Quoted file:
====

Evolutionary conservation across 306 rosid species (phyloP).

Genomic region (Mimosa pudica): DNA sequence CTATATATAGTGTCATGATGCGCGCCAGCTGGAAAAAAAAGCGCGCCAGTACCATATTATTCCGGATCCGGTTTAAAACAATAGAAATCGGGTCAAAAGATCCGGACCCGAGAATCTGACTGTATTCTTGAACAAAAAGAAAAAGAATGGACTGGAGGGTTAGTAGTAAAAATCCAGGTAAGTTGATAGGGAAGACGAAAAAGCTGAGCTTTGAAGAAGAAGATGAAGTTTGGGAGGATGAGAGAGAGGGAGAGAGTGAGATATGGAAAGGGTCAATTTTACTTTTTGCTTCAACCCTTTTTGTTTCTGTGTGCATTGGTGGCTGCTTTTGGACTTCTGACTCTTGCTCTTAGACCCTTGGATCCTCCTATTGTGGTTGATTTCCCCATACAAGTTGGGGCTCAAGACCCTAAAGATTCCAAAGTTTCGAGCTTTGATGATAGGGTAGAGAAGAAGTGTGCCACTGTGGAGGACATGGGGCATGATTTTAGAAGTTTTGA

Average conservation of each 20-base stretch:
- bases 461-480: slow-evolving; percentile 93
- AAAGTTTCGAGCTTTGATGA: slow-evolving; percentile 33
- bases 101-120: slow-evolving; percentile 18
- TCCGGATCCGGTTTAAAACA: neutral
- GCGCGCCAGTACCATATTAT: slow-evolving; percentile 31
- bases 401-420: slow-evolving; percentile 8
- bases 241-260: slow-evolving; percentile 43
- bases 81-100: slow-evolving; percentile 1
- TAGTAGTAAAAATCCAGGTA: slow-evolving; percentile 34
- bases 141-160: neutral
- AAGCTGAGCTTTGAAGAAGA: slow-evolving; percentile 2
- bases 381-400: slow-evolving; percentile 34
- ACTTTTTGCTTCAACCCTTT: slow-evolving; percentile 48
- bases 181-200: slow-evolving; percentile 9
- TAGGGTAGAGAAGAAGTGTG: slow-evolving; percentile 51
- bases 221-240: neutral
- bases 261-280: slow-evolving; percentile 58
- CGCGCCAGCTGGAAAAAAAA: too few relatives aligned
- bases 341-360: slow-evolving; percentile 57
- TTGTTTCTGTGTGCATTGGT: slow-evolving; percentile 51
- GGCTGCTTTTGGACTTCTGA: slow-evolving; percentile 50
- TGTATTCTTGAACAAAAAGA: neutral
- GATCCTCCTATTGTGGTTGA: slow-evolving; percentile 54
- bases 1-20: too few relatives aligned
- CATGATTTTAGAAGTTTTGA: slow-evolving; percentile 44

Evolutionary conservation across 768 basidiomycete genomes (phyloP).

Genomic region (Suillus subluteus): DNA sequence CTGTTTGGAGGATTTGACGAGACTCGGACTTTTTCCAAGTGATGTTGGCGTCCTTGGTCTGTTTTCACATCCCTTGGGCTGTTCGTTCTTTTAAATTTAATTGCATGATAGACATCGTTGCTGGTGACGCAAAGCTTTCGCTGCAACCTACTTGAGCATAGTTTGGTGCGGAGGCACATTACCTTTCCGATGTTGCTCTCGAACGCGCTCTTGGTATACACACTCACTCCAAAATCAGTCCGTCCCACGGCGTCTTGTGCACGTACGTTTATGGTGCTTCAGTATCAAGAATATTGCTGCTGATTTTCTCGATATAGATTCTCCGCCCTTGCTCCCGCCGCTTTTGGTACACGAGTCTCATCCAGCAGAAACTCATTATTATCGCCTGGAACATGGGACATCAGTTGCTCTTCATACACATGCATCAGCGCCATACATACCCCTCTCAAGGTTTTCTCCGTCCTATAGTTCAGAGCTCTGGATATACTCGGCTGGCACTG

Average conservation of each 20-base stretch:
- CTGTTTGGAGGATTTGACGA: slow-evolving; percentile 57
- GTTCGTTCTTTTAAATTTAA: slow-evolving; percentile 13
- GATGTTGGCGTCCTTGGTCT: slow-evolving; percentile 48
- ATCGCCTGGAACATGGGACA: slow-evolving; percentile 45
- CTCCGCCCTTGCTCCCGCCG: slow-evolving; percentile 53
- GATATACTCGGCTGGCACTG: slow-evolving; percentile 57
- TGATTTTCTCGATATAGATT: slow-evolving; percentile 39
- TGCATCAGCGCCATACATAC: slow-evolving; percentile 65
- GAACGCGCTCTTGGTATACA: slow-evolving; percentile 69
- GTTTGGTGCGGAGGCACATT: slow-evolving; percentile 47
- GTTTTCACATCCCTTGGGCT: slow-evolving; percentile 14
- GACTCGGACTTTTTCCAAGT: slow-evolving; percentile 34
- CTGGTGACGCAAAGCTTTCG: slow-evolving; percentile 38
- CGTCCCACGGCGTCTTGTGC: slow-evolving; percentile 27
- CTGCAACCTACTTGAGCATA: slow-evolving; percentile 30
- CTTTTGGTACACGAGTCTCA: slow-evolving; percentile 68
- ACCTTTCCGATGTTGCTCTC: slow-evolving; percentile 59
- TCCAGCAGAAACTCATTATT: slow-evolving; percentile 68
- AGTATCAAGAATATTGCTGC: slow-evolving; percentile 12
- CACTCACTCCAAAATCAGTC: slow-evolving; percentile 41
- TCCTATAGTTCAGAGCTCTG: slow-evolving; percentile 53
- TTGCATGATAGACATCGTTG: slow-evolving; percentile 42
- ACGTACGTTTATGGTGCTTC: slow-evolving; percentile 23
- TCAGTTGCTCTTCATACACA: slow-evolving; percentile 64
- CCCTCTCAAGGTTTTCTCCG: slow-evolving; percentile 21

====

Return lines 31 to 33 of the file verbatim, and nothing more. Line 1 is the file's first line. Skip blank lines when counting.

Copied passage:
Average conservation of each 20-base stretch:
- CTGTTTGGAGGATTTGACGA: slow-evolving; percentile 57
- GTTCGTTCTTTTAAATTTAA: slow-evolving; percentile 13